Counties may covenant with owners of land in farm, forest, water supply, or open space use. Assessments reflect fair market value of land so restricted. Such agreements may be negotiated to conform with more recent provisions of preferential use assessment described below. (Title 16, Sections 11941, ff, and Title 72, Section 5490.10, Pennsylvania Statutes).
Upon application, qualifying agricultural land, agricultural reserve, and/or forest reserve may be given preferential use assessments. Requirements include ten-acre minimum size for agricultural land, an anticipated annual gross income of $2000, and qualification for compensation under a soil conservation program for at least three years. Rollback taxes may extend for up to seven previous tax years, and include six percent interest. (Title 72, Sections 5490.1, ff., Pennsylvania Statutes).
A USDA, Economic Research Service18survey found that, as expected, higher taxes were levied on farmland without a preferential assessment than with a preferential assessment, but it was a very small difference. Although there is a relatively large change in taxes when a change in preferential status is made, the evidence suggests that preferential assessments, in aggregate, do not make much difference in tax rates.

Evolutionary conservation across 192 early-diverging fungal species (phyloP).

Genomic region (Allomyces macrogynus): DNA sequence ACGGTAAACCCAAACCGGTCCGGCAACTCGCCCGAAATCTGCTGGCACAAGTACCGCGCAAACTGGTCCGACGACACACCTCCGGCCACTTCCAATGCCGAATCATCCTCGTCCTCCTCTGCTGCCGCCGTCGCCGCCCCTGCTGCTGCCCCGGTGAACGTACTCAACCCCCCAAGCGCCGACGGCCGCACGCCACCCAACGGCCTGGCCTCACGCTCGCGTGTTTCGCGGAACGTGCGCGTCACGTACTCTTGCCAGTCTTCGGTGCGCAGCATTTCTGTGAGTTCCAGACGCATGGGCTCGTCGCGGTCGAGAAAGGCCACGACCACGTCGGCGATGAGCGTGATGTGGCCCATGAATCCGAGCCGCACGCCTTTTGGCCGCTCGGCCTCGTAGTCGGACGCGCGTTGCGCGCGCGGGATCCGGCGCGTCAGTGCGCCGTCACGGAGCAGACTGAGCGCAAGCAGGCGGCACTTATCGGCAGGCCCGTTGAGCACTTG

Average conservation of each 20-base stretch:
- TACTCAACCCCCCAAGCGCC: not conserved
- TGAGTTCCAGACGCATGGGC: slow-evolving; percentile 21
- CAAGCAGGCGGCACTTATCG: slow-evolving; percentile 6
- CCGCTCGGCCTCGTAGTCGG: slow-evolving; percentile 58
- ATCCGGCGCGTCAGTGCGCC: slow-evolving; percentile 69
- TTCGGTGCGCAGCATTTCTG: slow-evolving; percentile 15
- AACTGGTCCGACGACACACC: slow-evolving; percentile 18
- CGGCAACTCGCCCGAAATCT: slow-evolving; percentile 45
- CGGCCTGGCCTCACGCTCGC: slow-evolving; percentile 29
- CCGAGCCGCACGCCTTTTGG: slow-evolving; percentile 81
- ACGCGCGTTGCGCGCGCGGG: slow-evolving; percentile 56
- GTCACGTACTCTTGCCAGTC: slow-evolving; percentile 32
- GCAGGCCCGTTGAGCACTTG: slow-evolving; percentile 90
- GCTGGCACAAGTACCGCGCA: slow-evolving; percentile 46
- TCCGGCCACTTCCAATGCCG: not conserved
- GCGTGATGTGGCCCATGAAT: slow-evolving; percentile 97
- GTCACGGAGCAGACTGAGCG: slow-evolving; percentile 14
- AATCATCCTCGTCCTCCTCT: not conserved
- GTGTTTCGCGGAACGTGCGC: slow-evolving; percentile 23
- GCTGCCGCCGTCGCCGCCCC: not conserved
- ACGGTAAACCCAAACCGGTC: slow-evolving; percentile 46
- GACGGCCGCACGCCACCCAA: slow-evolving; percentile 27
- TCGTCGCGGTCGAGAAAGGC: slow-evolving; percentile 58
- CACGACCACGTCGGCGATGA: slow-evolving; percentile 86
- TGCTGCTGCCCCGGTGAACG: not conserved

For instance, in 1992, average tax per acre of agricultural land with an assessment preference was $5.12 and without assessment preference it was $5.93. In 1993, the figures were $5.39 with assessment preference and $5.94 without it.
While it is sometimes assumed that preferential assessments which lower property taxes on farmland can help keep land in agricultural use and protect it from more intensive development, a survey of the literature shows that the opposite may be true:
There is general consensus from extensive research over a twenty year period that the economic incentive offered by lower property taxes has had minimal effect in preventing conversion of farmland to more intensive uses. In urbanizing areas, the tax reductions have not matched the profits available from subdivision and development, and in some areas may have fueled land speculation.19
Since most agricultural land does not encounter competition from urbanization, preferential assessments have little overall effect on land use changes. In areas which are impacted by urban pressures and land speculation, the effect of the preference is so slight, compared to value increments for more intensive uses, that it is not an effective deterrent to development. Says Wunderlich: